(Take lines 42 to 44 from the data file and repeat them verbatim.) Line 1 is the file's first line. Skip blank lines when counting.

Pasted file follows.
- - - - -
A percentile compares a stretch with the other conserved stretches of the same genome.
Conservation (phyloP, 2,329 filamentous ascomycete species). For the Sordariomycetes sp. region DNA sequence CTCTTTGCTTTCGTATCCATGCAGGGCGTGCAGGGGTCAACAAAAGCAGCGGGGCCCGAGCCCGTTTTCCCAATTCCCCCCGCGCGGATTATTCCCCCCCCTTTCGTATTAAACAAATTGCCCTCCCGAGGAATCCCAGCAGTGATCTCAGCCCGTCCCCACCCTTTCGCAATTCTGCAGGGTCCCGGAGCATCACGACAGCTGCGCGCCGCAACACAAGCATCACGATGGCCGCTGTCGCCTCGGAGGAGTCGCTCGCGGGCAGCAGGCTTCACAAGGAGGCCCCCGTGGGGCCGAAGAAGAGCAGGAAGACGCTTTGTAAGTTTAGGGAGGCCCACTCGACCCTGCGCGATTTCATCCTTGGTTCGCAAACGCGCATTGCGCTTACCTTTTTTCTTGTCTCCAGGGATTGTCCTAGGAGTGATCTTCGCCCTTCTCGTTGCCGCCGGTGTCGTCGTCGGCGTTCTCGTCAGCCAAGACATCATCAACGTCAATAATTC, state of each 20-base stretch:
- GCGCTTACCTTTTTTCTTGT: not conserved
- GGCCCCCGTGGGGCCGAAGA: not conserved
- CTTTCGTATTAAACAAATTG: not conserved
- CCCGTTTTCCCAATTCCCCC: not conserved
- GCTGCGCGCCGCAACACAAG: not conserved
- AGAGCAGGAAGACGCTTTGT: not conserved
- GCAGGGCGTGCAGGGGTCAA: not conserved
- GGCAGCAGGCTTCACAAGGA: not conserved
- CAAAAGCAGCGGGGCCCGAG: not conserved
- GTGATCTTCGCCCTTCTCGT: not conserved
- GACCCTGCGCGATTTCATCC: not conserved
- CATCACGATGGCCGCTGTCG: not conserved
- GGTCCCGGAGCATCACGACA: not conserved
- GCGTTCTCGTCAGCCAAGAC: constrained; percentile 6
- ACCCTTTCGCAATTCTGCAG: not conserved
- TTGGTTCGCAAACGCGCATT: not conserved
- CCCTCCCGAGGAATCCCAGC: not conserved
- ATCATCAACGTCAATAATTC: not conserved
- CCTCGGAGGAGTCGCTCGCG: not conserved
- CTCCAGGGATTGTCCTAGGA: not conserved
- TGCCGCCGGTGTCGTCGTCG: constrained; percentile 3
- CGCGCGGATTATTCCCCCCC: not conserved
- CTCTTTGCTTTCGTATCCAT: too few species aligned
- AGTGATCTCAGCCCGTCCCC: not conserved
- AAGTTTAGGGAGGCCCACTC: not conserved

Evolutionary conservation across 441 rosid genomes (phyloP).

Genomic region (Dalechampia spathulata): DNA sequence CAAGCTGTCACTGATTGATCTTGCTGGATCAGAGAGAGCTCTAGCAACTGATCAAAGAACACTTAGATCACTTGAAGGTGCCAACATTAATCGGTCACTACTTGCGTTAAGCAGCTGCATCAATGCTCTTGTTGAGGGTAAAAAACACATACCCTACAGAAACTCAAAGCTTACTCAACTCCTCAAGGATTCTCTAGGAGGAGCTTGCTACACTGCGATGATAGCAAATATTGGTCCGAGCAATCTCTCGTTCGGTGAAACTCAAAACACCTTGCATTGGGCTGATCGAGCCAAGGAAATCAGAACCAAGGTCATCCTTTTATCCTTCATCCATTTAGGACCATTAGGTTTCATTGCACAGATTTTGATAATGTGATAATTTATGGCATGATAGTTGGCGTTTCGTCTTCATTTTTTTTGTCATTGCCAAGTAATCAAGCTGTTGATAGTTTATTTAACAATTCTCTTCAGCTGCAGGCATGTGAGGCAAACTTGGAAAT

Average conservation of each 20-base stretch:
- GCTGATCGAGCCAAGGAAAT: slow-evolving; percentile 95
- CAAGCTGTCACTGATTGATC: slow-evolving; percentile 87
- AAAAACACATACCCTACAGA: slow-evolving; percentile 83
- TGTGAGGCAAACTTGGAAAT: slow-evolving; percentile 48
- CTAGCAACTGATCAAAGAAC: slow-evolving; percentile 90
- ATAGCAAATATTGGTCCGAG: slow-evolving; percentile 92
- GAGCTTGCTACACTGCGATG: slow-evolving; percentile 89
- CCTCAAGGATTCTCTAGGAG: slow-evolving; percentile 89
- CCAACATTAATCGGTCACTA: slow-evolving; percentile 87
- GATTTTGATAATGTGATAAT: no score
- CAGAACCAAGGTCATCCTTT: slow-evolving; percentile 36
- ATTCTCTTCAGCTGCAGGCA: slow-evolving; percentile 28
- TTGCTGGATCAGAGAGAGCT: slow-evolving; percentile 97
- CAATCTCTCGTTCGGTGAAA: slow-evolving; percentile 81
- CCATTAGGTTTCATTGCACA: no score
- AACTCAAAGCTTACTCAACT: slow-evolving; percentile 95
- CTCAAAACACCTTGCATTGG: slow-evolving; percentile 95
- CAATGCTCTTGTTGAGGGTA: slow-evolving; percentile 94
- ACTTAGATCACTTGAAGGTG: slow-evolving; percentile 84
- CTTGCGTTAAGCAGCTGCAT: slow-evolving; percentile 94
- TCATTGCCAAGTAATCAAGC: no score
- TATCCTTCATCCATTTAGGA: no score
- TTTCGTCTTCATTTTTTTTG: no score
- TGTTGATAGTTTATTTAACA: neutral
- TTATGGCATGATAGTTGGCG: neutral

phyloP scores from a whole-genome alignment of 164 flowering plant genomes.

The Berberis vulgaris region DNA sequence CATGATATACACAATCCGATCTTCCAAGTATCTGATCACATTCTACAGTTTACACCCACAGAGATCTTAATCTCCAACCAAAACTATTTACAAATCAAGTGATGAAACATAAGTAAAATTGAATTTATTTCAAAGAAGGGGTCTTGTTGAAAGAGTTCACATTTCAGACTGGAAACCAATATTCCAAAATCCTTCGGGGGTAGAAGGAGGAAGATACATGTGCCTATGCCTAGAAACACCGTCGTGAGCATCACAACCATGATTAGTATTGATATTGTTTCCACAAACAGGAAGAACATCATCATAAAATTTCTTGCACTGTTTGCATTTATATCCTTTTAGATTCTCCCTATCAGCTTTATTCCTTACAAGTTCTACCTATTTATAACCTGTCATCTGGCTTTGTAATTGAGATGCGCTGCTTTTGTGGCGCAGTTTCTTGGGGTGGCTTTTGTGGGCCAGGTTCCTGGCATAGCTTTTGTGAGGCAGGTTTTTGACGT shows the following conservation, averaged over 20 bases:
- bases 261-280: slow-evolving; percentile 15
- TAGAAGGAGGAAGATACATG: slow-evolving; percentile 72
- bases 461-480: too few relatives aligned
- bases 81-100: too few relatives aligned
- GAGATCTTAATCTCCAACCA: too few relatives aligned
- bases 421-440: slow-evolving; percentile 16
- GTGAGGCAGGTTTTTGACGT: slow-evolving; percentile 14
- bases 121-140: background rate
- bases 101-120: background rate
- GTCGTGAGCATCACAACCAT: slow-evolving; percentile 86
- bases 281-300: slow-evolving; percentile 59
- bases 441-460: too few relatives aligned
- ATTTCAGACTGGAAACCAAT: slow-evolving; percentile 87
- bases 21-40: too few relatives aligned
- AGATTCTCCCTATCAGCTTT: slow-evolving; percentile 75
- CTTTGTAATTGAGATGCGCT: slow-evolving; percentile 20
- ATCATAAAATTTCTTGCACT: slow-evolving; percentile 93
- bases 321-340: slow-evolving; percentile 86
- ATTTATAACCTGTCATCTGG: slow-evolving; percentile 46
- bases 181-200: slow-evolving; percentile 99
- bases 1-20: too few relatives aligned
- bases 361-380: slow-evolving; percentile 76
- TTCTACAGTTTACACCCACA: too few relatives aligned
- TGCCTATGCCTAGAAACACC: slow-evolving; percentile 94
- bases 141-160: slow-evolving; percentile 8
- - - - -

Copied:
- ATTCTCTTCAGCTGCAGGCA: slow-evolving; percentile 28
- TTGCTGGATCAGAGAGAGCT: slow-evolving; percentile 97
- CAATCTCTCGTTCGGTGAAA: slow-evolving; percentile 81